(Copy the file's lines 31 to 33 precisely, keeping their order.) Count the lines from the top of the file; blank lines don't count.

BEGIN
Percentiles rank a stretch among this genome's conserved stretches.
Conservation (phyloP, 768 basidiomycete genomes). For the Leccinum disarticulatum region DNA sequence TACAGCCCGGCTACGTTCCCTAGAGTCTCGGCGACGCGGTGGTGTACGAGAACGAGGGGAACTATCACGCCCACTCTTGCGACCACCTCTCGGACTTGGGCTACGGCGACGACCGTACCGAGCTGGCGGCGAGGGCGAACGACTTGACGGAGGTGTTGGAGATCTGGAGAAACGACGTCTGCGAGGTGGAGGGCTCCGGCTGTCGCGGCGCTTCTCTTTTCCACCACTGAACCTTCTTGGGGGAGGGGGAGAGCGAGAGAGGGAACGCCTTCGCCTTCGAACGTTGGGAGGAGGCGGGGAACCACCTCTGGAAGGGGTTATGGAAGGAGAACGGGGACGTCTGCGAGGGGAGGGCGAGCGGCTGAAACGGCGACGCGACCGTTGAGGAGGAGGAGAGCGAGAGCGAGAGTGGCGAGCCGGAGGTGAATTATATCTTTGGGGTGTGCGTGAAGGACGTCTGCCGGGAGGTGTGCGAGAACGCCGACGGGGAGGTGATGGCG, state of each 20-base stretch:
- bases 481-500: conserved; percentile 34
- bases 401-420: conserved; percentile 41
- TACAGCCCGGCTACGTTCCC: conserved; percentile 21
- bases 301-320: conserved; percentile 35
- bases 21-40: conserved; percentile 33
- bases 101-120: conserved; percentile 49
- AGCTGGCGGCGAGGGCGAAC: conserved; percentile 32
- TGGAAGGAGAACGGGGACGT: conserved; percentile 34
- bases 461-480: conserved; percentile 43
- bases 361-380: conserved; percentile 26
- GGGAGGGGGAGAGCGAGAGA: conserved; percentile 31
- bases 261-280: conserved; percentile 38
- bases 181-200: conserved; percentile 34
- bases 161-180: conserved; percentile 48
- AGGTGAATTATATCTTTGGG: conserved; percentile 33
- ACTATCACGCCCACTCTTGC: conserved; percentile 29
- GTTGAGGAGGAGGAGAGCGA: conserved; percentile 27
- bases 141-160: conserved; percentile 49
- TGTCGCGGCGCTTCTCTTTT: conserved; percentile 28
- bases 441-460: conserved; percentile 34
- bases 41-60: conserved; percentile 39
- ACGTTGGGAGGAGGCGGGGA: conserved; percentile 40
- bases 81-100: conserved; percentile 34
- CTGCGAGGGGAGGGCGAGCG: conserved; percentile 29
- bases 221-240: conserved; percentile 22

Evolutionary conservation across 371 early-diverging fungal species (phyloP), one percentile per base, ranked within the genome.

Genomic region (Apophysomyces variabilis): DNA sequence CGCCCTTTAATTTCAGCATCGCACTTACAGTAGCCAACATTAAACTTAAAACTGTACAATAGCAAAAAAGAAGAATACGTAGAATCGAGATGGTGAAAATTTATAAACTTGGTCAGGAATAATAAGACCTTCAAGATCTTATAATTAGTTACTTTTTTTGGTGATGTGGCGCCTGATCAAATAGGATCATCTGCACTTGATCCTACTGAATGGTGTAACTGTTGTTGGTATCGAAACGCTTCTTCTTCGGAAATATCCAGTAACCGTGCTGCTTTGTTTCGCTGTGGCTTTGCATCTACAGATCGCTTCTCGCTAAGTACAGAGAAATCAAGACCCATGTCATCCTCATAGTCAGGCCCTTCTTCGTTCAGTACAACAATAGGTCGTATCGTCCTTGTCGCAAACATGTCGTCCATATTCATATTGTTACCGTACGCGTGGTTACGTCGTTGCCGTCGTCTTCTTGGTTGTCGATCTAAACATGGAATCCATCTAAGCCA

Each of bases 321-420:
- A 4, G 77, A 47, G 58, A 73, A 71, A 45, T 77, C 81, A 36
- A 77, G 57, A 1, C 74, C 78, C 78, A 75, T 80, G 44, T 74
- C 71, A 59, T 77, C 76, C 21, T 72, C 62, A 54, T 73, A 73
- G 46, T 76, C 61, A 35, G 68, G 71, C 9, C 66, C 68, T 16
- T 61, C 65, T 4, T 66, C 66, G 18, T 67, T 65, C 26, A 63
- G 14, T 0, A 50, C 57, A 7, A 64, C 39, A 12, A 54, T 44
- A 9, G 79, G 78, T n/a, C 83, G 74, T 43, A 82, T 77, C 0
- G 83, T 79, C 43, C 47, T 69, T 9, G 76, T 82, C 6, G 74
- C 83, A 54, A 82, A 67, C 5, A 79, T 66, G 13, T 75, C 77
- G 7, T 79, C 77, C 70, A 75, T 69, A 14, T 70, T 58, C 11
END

- A 4, G 77, A 47, G 58, A 73, A 71, A 45, T 77, C 81, A 36
- A 77, G 57, A 1, C 74, C 78, C 78, A 75, T 80, G 44, T 74
- C 71, A 59, T 77, C 76, C 21, T 72, C 62, A 54, T 73, A 73